Chicago, IL (PRWEB) October 26, 2006
Cedille Records, Chicago's independent classical label, has launched a new mid-priced imprint, Cedille FOUNDation, with a CD of archival performances of the William Ferris Chorale singing masses by Gian Carlo Menotti and Louis Vierne, recorded live in concert in the 1980s.
James Ginsburg, founder and president of non-profit Cedille Records, says the subsidiary label "will discover, remaster, and release outstanding archival recordings by artists associated with Cedille Records." (In December, Cedille will begin recording a thoroughly new CD with the William Ferris Chorale, for release in 2007.)
"Because these 'found' recordings entail no original artistic and production costs, we can pass along the savings to our customers," Ginsburg says. He estimates the discs will retail for about $11.98 each.
The new label's debut CD offers Menotti's Missa "O Pulchritudo" ("O Beauty"), composed in 1979, and Vierne's Messe Solonnelle, Op. 16, composed in 1899 (Cedille FOUNDation 7001).
Like Verdi before him, Menotti turned his operatic skills to a large-scale setting of the Catholic mass. Menotti's is scored for four-part choir, with orchestral accompaniment and solo parts that lend drama and theatrical flair to the sacred work. Notably, Menotti replaced the Credo movement with an adaptation of a passage from the Confessions of St. Augustine, "O Beauty, ever ancient ever new, late have I loved You."
One summer day, after hearing what he felt was a less-than-ideal performance of his Missa by another choir, Menotti (b. 1911) urged William Ferris (1937-2000) to stage a performance of it with his Chicago-based ensemble. Ferris obliged, and Menotti attended the Dec.12, 1982, concert at Chicago's St. James Cathedral.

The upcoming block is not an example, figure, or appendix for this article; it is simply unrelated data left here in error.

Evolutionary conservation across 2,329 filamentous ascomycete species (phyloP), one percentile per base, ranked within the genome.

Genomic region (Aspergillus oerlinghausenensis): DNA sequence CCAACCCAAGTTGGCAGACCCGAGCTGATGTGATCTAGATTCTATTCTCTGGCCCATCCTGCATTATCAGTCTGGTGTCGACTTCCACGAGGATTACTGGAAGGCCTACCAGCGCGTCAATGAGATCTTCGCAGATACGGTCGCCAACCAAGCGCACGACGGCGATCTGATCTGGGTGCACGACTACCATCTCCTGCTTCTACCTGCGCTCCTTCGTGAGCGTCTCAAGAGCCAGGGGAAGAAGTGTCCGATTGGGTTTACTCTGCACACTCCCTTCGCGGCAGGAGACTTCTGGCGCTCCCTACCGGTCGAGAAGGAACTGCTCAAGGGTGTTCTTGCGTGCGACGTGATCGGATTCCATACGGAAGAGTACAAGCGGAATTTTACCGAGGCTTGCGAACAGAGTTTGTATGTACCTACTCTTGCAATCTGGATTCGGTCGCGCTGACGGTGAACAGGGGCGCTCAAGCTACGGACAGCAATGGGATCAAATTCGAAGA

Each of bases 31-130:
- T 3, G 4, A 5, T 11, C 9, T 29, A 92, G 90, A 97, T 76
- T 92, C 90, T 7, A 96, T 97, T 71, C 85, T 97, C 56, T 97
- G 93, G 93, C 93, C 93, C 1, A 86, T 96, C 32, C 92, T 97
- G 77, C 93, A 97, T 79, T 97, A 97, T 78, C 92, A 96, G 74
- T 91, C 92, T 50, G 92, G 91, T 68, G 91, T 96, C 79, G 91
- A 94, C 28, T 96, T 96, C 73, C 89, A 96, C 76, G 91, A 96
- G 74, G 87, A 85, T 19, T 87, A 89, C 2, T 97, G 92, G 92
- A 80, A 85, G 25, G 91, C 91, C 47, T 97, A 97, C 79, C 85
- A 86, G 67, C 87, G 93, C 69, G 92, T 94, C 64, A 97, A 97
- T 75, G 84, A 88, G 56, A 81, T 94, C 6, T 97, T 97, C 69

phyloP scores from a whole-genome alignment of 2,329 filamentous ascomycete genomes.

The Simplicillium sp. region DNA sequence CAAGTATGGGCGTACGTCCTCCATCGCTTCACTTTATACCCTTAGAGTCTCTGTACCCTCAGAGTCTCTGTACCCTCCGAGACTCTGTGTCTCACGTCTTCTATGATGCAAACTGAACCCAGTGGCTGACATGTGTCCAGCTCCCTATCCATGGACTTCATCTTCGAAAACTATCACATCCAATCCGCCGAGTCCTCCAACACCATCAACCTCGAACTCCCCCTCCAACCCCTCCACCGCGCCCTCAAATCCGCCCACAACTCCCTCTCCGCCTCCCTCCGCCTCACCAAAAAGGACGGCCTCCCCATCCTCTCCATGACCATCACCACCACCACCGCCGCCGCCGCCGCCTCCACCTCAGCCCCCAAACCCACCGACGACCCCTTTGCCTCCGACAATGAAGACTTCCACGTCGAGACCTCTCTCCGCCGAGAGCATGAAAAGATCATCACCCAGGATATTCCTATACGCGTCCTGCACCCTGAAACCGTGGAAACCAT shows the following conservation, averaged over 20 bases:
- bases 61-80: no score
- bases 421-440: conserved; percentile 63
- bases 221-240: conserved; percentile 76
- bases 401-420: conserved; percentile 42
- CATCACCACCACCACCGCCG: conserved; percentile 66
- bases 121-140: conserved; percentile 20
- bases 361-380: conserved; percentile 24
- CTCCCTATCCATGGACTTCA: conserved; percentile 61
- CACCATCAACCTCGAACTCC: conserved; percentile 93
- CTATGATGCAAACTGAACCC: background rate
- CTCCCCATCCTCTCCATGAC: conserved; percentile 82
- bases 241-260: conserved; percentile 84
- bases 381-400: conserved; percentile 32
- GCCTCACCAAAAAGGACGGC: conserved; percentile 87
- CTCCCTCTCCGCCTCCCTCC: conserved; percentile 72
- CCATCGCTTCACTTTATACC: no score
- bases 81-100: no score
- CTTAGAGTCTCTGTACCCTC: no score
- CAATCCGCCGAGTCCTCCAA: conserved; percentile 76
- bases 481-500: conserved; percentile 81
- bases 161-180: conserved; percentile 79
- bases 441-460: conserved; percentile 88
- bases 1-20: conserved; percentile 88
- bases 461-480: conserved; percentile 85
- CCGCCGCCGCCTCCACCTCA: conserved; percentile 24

In the CD booklet notes, John Vorrasi, cofounder and current artistic director of the William Ferris Chorale, details a particularly memorable Menotti moment during the dress rehearsal. "I recall watching him closely as he sat in the darkened church listening intently," Vorrasi writes.
"At the climatic moment of the Sanctus . . . he fell forward to his knees, his head bowed down," Vorrasi writes. "I was truly moved at the sight: a man whose genius had created a work of profound beauty, humbled by a sense of Beauty itself."
Until now, this performance of Menotti's mass had never been released in any format, and it's the only version of this piece available today.
Vierne (1870-1937) studied with César Frank and Charles-Marie Widor at the Paris Conservatory. In 1900, he was appointed organist at Notre Dame.
The Messe Solennelle, Opus. 16, for four-part chorus and two organs, was meant to showcase the instruments and acoustics of Notre Dame. "With its sweeping melodies and harmonic grandeur, the work has justifiably been called a triumphant counterpart to Fauré's Requiem," Vorrasi writes.
This recording was made in Our Lady of Mount Carmel Church in Chicago on May 20, 1988, and utilizes its two magnificent pipe organs: a fully restored E. M. Skinner grand organ and a tracker action Visser-Rowland choir organ. The CD booklet devotes two pages to the history of the organs and their specifications.
Cedille recording engineer Bill Maylone, a two-time Grammy Award nominee, remastered both of the works on the new CD.
Cedille Records (pronounced say-DEE') is dedicated to showcasing the most noteworthy classical artists in and from Chicago. The nonprofit label is an arm of The Chicago Classical Recording Foundation. For a free catalog and the locations of local retail outlets, contact Cedille Records, 5255 N. Lakewood Ave., Chicago, IL 60640-2220, call (773) 989-2515. On the Net: http://www.cedillerecords.org.
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